On Tuesday, investors reassessed the risks associated with the new Covid version, omicron, erasing Monday’s Wall Street rally.
Major averages fell to session lows after Federal Reserve Chairman Jerome Powell suggested that the central bank consider speeding up the bond-buying taper at its December meeting.
Losses in American Express and Salesforce drove down the Dow Jones Industrial Average, which dropped 652.22 points to 34,483.72. The S& P 500 index dropped 1.9 percent to 4,567.00 points. The Nasdaq Composite Index, which is heavily weighted in technology, fell 1.6 percent to 15,537.69 points.
The Russell 2000 small-cap index fell 1.9 percent to 2,198.91, with the most economically sensitive stocks taking the brunt of the losses.
In testimony before a Senate committee, the Fed chairman said he believes the pace of monthly bond purchases may get reduced faster than the $15 billion-per-month plan outlined earlier this month.
“At this moment, the economy is extremely robust, and inflationary pressures are higher, so it is appropriate in my opinion to contemplate finishing up our asset purchases… perhaps a few months sooner,” Powell said. “I suppose we’ll talk about that at our next meeting.” His remarks simply indicates that the Fed’s attention has shifted to combating inflation and its negative consequences rather than any further possible economic disruptions from new Covid variations.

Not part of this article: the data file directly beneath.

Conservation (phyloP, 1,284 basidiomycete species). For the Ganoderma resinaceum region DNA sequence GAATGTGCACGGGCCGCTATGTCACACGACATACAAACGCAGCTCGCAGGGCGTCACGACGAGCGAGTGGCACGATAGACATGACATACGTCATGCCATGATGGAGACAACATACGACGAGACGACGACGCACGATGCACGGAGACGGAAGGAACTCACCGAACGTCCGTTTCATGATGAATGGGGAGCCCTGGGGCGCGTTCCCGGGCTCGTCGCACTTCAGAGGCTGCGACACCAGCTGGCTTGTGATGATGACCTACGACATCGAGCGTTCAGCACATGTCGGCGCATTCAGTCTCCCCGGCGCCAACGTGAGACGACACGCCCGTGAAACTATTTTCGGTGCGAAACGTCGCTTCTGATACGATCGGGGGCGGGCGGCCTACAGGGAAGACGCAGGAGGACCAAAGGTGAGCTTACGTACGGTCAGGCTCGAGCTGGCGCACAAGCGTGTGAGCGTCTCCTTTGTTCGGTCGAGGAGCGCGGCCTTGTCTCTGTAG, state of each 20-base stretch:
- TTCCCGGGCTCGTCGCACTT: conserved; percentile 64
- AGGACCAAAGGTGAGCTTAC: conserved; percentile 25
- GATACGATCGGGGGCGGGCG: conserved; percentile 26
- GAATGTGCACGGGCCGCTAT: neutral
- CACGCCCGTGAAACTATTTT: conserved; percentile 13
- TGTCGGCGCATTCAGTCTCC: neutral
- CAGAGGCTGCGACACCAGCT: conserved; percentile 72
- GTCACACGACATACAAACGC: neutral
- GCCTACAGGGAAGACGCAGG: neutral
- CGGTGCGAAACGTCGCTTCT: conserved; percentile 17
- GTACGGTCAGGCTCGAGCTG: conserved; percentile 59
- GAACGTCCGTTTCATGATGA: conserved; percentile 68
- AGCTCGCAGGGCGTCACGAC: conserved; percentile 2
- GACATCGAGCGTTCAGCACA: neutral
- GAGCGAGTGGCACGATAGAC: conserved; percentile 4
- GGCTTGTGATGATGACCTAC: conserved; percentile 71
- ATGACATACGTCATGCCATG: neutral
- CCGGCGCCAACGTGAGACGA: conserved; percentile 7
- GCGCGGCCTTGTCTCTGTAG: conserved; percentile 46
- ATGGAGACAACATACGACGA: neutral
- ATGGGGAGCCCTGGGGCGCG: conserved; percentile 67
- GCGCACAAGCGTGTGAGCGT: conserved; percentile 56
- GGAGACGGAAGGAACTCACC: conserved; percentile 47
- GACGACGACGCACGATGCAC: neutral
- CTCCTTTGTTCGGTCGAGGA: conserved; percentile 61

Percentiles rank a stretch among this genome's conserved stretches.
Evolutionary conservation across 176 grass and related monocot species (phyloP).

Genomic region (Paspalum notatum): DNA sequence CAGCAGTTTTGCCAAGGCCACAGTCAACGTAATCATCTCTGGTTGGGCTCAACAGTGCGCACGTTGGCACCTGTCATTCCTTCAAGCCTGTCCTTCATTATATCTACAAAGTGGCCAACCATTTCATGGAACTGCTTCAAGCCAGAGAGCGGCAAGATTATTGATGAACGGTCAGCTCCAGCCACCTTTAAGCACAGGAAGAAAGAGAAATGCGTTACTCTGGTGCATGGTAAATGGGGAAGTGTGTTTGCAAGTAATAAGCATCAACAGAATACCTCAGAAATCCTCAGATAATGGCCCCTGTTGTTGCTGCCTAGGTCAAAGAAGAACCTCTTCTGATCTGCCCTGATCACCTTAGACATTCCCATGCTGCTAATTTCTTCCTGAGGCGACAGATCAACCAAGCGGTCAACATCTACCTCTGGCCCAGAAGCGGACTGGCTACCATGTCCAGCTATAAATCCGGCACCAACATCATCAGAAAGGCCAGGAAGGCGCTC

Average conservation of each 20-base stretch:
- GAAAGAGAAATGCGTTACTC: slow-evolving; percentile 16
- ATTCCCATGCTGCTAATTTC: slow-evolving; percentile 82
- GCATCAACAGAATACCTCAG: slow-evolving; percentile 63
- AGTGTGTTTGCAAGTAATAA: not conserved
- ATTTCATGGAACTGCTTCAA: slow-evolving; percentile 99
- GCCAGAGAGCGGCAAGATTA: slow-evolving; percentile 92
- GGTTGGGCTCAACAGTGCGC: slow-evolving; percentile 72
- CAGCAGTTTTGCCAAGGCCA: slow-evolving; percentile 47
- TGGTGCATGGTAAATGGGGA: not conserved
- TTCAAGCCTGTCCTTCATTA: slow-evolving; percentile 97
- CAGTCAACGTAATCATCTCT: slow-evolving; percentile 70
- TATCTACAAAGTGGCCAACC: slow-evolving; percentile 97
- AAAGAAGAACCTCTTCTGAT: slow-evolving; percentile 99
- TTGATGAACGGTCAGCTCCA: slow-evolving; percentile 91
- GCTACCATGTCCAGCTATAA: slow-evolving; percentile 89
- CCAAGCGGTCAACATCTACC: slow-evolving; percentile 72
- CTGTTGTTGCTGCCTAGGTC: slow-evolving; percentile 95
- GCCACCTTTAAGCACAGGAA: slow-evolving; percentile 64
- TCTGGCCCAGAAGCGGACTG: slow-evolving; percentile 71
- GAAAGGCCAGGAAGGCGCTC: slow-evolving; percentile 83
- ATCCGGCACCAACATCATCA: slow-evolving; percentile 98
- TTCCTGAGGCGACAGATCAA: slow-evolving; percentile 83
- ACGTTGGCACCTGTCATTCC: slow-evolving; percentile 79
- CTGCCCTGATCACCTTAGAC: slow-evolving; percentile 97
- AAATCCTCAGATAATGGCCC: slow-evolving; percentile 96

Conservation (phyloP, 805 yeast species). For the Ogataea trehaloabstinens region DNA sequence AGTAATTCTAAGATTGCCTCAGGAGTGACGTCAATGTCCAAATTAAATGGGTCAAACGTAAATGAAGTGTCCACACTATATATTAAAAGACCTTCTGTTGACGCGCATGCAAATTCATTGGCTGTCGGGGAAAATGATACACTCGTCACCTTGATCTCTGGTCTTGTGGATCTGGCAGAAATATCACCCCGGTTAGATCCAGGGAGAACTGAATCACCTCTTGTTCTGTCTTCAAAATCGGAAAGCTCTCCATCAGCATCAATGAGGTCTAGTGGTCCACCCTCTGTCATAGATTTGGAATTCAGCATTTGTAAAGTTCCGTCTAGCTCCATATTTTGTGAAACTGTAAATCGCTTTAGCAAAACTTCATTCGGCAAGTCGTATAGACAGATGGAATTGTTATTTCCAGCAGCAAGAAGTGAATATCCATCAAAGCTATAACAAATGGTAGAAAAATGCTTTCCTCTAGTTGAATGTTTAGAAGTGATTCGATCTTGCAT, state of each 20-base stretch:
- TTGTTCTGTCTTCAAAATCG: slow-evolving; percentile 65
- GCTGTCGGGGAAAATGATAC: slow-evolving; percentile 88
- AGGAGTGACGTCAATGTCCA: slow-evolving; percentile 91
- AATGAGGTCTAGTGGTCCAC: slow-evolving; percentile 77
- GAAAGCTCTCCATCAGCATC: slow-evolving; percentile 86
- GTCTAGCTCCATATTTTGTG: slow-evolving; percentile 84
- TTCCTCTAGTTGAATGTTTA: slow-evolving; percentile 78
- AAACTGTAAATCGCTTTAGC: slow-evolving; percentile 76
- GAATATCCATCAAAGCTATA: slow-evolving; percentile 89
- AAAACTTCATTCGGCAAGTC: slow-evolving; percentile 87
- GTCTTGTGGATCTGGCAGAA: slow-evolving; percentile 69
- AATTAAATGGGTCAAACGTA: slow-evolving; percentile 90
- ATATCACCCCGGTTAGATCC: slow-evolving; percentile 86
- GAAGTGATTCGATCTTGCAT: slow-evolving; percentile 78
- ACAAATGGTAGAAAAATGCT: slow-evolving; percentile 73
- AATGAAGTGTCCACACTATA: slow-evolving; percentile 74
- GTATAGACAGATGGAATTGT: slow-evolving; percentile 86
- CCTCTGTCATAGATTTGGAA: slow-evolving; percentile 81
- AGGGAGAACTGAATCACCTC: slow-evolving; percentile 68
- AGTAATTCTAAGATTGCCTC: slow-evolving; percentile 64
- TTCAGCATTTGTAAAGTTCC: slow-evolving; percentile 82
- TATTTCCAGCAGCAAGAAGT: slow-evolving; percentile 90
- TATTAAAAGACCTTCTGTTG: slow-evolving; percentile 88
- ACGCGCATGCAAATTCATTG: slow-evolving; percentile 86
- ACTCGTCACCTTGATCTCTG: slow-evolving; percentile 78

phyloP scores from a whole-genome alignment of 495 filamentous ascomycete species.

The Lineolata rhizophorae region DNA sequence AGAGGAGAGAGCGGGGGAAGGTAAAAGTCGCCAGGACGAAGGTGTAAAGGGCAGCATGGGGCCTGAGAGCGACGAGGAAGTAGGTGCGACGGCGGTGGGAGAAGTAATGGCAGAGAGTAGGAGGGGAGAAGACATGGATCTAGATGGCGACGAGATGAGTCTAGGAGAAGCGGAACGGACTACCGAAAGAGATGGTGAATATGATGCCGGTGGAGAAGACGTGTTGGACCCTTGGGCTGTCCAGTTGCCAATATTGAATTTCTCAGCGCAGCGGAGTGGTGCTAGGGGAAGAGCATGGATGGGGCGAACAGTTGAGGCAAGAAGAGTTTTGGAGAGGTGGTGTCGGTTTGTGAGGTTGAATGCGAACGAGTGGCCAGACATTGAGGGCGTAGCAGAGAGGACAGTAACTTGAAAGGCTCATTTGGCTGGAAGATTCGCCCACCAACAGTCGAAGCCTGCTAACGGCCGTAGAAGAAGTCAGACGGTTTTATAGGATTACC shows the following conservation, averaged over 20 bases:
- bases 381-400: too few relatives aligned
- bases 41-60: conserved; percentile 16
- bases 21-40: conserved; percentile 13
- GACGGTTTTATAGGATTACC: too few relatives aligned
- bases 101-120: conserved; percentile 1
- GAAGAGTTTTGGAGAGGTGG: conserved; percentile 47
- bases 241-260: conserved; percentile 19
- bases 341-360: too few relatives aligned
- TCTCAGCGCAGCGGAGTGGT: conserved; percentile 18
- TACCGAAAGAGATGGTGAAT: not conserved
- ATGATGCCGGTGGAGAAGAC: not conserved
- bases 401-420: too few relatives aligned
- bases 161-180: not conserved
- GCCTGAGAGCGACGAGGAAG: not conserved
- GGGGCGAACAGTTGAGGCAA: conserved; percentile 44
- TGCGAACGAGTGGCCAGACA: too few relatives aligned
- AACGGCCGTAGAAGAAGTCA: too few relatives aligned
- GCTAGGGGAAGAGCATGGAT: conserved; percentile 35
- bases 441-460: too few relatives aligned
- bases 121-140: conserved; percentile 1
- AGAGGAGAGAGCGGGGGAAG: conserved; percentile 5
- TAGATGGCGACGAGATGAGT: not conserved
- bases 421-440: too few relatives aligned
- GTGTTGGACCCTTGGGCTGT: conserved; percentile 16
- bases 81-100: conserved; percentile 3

Moderna CEO Stephane Bancel told the Financial Times that he believes existing vaccines to be less effective against the new variety, prompting the reversal on Tuesday. The CEO told the newspaper that the current vaccinations’ effectiveness against this variation could “materially decrease.” Bancel told CNBC on Monday that developing and shipping an omicron-specific vaccination may take months. Moderna has lost around 4.4 percent of its value.
Travel stocks, which were among the first to fall on Friday before recovering on Monday, were down again on Tuesday. Expedia Group was down over 3%, Norwegian Cruise Line Holdings was down 3.5 percent, and Booking Holdings was down about 3.7 percent.
CNBC’s Jim Cramer posted on Twitter Tuesday that “We have to expect… that the scenarios, all scenarios, include discoveries of people with omicron in this nation and talk that the vaccines don’t work or that if they do, those who have had Covid have no protection,”
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